The Violence of Poverty
Yet another rape. But today violence against a woman is more amusing if it takes place in a group: of at least 14. This is what happened in a village in Militello, Sicily. A fifteen year old girl was raped by boys between 11 and 18 years old all looking for adventure. An adventure with a girl whose parents had just returned to Sicily after years of emigration.
The newspapers point out one particular: the girl, who became pregnant as a result of the rape, was mentally disturbed. Her womanhood, her freedom of choice, is trampled on before she starts. First by her parents, who almost kept the fact hidden because of their shame, then the whole village, who interpreted the event as a boyish prank to defend the rapist kids, then the judge. The girl is being prevented from having an abortion. The village priest shows off his sullen moralism.
This time they couldn’t even use the alibi of a miniskirt, of the seductive gaze of the continental woman who — they say — attracts men and distracts them from their good feelings of father, husband or brother.
In that environment there is a more subtle violence, a violence that comes from ignorance and fear. The ignorance of the boy rapists who pursue images according to which a woman cannot be considered a human being to be respected and loved.
In the south, as in the north, sex is still something dirty, composed of violence and abuse. In Milan a girl is raped by a male nurse in a hospital bed. In Termini station in Rome eighty people stand by and watch as an attempted rape takes place on a station bench. The rapist was then covered by the crowd and escaped. So, look out. From the tiny Sicilian village to the huge metropolis, rape remains the alternative of idiots, the last beach of interior marginalization and the incapacity to communicate one’s rage in any other way.
But in a little village the authority of the priest, the judge, the carabinieri, the public opinion of “respectable” people who don’t want any scandal, bears a fundamental weight on things. In such an environment it is even possible for abortion to be denied to a girl who has been raped.
Violence is practically subscribed to by a power structure which itself exercises a double violence on the population: on the girl who must submit to the decisions made by the family and the rest of the village; and on the boys.
They are all more concerned with obeying laws and morality than about the life of this young woman.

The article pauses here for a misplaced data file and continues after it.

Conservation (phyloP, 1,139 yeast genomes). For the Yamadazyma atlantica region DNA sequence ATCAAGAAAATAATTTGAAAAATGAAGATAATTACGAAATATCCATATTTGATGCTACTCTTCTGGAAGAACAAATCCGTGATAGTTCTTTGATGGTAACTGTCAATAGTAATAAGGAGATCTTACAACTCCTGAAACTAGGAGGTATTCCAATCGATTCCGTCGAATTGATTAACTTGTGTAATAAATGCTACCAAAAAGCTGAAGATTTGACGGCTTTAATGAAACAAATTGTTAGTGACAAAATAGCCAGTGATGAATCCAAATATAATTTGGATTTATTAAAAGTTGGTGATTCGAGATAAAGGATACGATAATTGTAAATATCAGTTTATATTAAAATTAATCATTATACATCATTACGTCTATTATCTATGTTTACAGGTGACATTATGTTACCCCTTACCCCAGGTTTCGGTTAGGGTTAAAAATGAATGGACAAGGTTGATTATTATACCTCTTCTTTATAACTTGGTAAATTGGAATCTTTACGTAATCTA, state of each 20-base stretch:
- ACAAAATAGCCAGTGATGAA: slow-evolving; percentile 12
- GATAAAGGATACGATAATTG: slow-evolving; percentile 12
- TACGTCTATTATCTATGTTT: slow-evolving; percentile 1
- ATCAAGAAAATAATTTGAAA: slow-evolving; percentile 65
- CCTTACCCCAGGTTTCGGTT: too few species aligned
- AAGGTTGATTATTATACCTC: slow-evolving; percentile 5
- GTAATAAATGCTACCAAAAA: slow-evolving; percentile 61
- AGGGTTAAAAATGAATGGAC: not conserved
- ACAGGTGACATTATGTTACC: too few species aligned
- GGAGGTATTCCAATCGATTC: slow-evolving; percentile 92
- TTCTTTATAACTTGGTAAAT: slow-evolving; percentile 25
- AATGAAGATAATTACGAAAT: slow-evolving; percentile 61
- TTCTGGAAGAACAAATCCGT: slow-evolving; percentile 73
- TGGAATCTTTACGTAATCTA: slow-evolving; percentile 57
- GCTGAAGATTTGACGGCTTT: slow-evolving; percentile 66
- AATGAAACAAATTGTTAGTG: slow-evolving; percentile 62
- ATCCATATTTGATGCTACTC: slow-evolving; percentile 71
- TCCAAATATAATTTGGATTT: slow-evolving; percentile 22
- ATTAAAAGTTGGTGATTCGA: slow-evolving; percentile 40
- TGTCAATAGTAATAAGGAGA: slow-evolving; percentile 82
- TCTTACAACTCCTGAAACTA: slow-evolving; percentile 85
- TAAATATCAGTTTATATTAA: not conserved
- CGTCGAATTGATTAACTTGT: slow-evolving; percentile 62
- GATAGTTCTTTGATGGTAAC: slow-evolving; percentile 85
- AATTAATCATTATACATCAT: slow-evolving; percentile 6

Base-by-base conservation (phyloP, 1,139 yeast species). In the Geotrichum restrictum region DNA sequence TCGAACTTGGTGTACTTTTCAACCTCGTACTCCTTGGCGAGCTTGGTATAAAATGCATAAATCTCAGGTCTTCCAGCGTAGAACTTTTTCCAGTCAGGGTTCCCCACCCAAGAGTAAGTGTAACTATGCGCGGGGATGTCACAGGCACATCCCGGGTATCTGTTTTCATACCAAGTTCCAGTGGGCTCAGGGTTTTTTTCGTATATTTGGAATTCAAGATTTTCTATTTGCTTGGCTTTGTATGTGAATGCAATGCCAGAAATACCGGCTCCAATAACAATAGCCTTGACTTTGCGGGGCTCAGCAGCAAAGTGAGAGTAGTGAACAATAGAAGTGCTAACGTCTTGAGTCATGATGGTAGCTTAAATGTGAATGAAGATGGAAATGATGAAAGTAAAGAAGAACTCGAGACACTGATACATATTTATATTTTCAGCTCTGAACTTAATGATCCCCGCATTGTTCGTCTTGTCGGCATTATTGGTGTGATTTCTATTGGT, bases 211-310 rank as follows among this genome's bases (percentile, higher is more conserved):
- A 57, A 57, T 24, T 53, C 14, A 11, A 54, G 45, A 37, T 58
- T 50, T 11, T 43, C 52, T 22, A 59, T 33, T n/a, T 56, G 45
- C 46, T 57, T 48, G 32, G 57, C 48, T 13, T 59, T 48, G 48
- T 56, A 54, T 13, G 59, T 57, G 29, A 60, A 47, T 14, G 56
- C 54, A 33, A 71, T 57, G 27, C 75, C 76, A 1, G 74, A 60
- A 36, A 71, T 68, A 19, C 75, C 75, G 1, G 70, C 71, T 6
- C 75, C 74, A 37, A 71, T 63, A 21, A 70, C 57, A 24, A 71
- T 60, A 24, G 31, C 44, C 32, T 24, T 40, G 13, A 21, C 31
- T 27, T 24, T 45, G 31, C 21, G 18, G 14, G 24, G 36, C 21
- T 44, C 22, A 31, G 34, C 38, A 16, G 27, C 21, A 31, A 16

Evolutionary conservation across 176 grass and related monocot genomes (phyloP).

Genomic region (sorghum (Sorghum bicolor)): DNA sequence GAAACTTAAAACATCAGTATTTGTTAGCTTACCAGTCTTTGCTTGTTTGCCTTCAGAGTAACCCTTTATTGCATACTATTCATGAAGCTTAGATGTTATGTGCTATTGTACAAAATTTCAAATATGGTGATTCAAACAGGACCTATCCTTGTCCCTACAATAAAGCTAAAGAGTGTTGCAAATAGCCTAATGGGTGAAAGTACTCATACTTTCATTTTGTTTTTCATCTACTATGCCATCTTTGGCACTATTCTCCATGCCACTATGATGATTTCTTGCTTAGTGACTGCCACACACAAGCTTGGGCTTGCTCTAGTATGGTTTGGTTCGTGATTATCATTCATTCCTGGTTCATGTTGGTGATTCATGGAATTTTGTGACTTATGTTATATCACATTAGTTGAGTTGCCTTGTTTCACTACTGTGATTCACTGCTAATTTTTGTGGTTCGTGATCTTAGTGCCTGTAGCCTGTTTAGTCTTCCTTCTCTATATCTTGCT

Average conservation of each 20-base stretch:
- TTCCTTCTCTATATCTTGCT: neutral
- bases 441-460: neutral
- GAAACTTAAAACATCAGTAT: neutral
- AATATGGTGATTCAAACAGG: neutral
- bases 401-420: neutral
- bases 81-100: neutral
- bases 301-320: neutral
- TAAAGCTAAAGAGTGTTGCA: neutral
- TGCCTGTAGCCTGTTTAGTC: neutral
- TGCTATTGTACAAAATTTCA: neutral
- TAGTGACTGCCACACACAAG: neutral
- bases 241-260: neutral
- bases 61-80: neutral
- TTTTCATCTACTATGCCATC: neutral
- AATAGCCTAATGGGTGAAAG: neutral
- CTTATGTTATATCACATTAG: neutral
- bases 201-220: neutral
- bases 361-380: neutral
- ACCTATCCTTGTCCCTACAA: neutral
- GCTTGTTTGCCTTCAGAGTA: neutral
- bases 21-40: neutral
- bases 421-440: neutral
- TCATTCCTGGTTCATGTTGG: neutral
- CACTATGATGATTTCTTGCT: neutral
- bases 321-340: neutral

We must begin to shout our rage again, but not by asking for more severe laws or the application of new ones: this only helps the system to castrate any possible search for freedom, our own and that of others, men and women alike.
If we believe that the practice of rape is born from a precise social condition, then we must not humiliate ourselves with demands for laws that only play the game into the hands of those who rape and exploit us daily.
We are not interested in whether those who raped the girl are found guilty or innocent. That would be too easy. We must fight the whole structure that contributes to creating the idea of violence against women and against marginalized people and proletarians in general. And, as usual, the latter, instead of beating up the bosses, are fighting among themselves, numbing their minds with all the shit that power produces. Violence often grows from conditions of poverty and survival that create the need to possess at all costs what one cannot have through practices of freedom, be it sex or any other part of normal activity.
If we want to overcome this profound contradiction between the request to be “regimented” and a search for liberation within human beings, then we must struggle in our own way and with our own instruments against all the relations of dominion that generate violence. Perhaps that day in Militello the boys would have preferred to have beaten up a priest or to have created some perspective for a less rotten life. Today they are locked up in a cell and are asking themselves why. The state will pardon their misdeed, but they will always remain convinced that all that, even their very punishment, was right and fits into the normal way of things.